Social media is not to blame for depression in young people

For all we hear about an escalation in mental health problems in adolescence, there is no persuasive evidence that the internet is to blame | McCrae, N. for The Conversation

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My colleagues and I recently conducted a systematic review of the evidence and found only a weak correlation between teenagers’ use of social media and depression.

After its launch in 2004, the social networking website Facebook rapidly expanded to global coverage. Since the advent of smartphones, instant messaging sites such as WhatsApp have become the most popular means of communication for younger people, who spend much of their lives fixated on digital devices, oblivious to everything around them. Some experts believe that this immersion in cyberspace has negative psychological and social effects, and news reports and opinion pieces in newspapers often portray the internet as a danger to the young.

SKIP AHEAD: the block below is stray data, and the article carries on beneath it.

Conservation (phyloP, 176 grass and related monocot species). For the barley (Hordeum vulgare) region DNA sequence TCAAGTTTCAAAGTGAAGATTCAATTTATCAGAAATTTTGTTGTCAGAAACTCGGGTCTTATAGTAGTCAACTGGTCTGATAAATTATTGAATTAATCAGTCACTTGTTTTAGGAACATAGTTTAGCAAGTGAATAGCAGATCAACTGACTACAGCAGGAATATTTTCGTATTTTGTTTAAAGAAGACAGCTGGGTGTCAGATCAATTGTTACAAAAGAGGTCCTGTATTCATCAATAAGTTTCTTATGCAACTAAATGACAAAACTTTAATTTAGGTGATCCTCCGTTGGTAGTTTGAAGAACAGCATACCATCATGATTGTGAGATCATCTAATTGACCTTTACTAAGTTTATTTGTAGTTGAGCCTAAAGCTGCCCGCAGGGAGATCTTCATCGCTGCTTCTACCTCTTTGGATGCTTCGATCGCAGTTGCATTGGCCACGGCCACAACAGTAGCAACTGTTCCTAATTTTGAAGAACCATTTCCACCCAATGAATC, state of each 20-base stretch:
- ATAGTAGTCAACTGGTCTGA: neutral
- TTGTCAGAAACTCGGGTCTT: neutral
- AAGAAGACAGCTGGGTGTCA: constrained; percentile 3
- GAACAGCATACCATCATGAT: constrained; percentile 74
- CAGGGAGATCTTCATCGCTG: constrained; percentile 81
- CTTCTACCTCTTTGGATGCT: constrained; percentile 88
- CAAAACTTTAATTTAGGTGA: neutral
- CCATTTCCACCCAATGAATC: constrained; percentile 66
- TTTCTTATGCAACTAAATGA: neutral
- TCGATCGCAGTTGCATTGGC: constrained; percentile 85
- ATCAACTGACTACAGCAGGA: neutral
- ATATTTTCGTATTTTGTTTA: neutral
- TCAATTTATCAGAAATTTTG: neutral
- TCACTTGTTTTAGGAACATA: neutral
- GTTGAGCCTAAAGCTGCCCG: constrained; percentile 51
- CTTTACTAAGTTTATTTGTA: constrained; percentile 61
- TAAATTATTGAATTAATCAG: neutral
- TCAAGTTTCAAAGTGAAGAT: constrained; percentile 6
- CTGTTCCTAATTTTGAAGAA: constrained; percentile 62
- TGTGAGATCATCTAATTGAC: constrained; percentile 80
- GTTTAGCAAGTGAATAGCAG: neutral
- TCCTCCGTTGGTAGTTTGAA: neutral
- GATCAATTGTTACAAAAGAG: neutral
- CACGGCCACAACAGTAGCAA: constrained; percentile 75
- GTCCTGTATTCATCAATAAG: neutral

We examined research measuring social media use and depression in young people up to 18 years of age. Eleven studies, with a total of 12,646 participants, were included. Overall, we found a small but statistically significant relationship between online social interaction and depressed mood.

Read the full blog post here

Read the systematic review here

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